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Daesh merged from US backed opposition and Al Qaeda in Iraq and Syria

US Rep. Ilhan Omar (D-MN) (L) talks with Speaker of the House Nancy Pelosi (D-CA) during a rally with fellow Democrats before voting on H.R. 1, or the People Act, on the East Steps of the US Capitol on March 08, 2019 in Washington, DC. (AFP photo)
The presence of Daesh in Syria at different times. (Composite image: PressTV)

The United States envoy to the US led anti Daesh coalition has warned of the possible resurgence of the Takfiri terrorists in Iraq and Syria due to worsening poverty and inequity in the countries. But what is the root cause of the instability and poverty afflicting Baghdad and Damascus?

Two years after the 911 incident, the US invaded Iraq, opening a second major front in its so called War on Terror, having already invaded Afghanistan.

The invasion, Operation Iraqi Freedom, toppled Iraqi dictator Saddam Hussein, but was followed by instability as well as deadly violence that took the lives of over a million Iraqis and displaced a further 9 million.

Consequently, the chaos resulting from the US invasion eventually gave birth to the Daesh terror group in 2014. Three years later the Takfiri group had captured nearly 1/3 of Iraq's territory.

However, in December 2017 Baghdad finally declared victory over the terrorists. 

The victory was owed to the bravery of commanders General Qassem Soleimani, and Abu Mahdi al-Muhandis, who played a decisive role in the full scale fight against the Daesh terrorists.

However, in a criminal and terrorist act, the US killed these two figures in January 2020, which blatantly contradicts Washington's concern about the resurgence of Daesh.

Following the assassination of top Iranian General, Qassem Soleimani, and Iraqi PMU Commander, Abu Mahdi al-Muhandis, anti US sentiments escalated in Iraq.

US bases in the country have come under increasing rocket and drone attacks amid rising tensions over the continued American military presence in the Arab country.

Elsewhere, in Syria, the government has been grappling with foreign backed militancy since March 2011, which later gave way to the presence of terrorist groups such as Daesh.

Furthermore over the past years, the US has been leading a military coalition conducting airstrikes against purported targets of the Daesh Takfiri terrorist group inside Syria, without any authorization from the Damascus government, however.

Numerous reports and official accounts have revealed the US and Israel's involvement in the relocation of Daesh elements across Syria and shipments of supplies to them.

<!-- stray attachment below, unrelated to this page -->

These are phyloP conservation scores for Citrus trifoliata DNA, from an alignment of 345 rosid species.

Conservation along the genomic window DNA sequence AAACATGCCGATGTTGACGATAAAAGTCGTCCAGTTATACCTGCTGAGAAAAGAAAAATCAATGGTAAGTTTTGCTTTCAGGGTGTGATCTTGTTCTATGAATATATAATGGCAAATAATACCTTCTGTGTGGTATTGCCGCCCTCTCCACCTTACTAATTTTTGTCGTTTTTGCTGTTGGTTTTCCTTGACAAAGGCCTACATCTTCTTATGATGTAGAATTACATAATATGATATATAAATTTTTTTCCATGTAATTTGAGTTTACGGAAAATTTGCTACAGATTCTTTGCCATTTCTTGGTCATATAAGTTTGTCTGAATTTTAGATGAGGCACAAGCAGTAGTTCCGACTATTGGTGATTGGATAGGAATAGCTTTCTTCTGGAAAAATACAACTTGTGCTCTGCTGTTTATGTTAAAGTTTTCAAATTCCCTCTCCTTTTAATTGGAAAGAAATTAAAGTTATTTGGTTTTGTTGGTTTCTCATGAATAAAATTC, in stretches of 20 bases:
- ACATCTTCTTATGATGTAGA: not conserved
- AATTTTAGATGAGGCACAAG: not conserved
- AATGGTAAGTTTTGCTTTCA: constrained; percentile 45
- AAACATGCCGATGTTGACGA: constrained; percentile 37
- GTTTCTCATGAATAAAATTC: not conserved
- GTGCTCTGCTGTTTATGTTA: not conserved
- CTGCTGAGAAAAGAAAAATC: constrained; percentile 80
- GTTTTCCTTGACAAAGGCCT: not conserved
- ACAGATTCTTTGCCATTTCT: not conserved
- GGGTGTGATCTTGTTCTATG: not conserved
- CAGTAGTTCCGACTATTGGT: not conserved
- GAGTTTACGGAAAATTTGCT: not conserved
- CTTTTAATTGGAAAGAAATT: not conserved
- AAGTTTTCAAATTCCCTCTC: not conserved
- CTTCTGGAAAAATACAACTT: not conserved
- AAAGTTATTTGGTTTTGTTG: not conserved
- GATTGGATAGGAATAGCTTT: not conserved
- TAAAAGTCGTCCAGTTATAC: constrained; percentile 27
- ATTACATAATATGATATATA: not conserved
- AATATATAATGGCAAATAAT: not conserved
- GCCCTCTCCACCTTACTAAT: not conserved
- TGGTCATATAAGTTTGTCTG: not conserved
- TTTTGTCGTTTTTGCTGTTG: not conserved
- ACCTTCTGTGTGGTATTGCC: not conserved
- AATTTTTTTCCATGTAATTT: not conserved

The US has also been blamed for stealing and selling Syrian oil and other resources. While the US claims it cares about Syrian civilians, it has imposed crippling economic sanctions on Syria effectively preventing the country from rebuilding after a decade of war.

"A lot of stupidity"

It's really hard to be very clear about the motivation here, because it could just be stupidity. There's a lot of stupidity in US foreign policy, pigheadedness... famously the CIA, when, when people say: "Why do you keep invading and destroying countries when it doesn't work when it doesn't help you"? And the answer that the CIA gives is: "it's what we do. It's what we do, it's just, that's the way we function".

It's almost like it's an instinct to invade, to create chaos; so that's one possibility. Another reason that's related to this could just be sour grapes, it could be Washington being a spoiled sport, the US sees that these countries want to become independent, and want to develop independently of the United States.

Eric Walberg, Author and Journalist

Thousands of Syrians have died since the outbreak of the Western backed war in 2011 to topple the government of President Bashar Al Assad.

After failing to do so through proxies and direct involvement, the US government implemented additional sanctions on Syria through a law known as the Caesar Act.

The crippling sanctions under the Caesar Act specifically target energy and construction sectors to prevent Syria from rebuilding after a decade of war.

The Caesar act enabled Washington to sanction any person involved in reconstruction efforts in government controlled parts of Syria.

The correlation between US economic sanctions and the crisis in Syria is clear; Syria's currency has plummeted and the prices of basic goods have soared as a result of the sanctions.

According to the UN 60% of Syrians lack access to sufficient food. Beside the economic embargo, the US has also occupied oil fields in Syria's northeast, depriving Damascus of a vital resource.

Moreover, the UN has warned that US sanctions have hampered humanitarian aid deliveries to Syria.

Yes, they do want a certain amount of instability and chaos wherever their own interests are threatened. Syria was clearly the strongest anti imperialist, anti American, and anti Israel force in the Middle East

Eric Walberg, Author and Journalist

Washington cautions that Daesh terrorists might start regaining territory in Iraq and Syria as a result of the rampant poverty and instability.

That's while the US has targeted Baghdad and Damascus with crippling economic sanctions, which are even worse considering the prevalent socio economic conditions.

Besides sanctions, US military intervention, on the whole, is responsible for the creation of the Daesh terrorists.

If the US hadn't invaded Iraq in 2003 and if Washington, and its allies, hadn't backed the opposition groups and al Qaeda affiliates in Syria, Daesh never would have been formed.

 


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